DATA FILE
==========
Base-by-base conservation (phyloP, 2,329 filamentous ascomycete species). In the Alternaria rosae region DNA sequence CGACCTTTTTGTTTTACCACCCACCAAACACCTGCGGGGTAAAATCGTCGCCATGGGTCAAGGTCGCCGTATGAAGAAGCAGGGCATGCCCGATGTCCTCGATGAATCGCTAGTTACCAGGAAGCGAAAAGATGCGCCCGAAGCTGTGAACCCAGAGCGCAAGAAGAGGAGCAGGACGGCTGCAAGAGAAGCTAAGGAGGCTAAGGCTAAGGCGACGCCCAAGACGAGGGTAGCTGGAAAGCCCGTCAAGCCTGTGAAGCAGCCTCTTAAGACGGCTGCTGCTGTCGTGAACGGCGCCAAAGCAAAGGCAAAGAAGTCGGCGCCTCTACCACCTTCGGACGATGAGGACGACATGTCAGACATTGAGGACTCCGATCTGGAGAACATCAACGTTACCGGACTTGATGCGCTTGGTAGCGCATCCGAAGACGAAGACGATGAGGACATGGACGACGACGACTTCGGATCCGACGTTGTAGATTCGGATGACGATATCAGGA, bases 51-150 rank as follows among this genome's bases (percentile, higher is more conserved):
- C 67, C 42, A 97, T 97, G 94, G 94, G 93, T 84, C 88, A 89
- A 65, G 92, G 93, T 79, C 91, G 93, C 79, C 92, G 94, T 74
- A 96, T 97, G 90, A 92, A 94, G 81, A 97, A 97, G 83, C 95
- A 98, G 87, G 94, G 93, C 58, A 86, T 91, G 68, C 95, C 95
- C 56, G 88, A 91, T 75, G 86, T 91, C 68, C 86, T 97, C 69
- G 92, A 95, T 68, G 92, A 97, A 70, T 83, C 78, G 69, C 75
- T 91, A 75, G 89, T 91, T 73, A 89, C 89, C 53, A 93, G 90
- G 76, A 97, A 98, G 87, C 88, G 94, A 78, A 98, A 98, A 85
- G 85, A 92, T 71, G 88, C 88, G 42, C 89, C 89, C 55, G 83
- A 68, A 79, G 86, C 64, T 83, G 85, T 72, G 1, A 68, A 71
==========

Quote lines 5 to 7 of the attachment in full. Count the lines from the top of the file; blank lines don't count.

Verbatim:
- A 98, G 87, G 94, G 93, C 58, A 86, T 91, G 68, C 95, C 95
- C 56, G 88, A 91, T 75, G 86, T 91, C 68, C 86, T 97, C 69
- G 92, A 95, T 68, G 92, A 97, A 70, T 83, C 78, G 69, C 75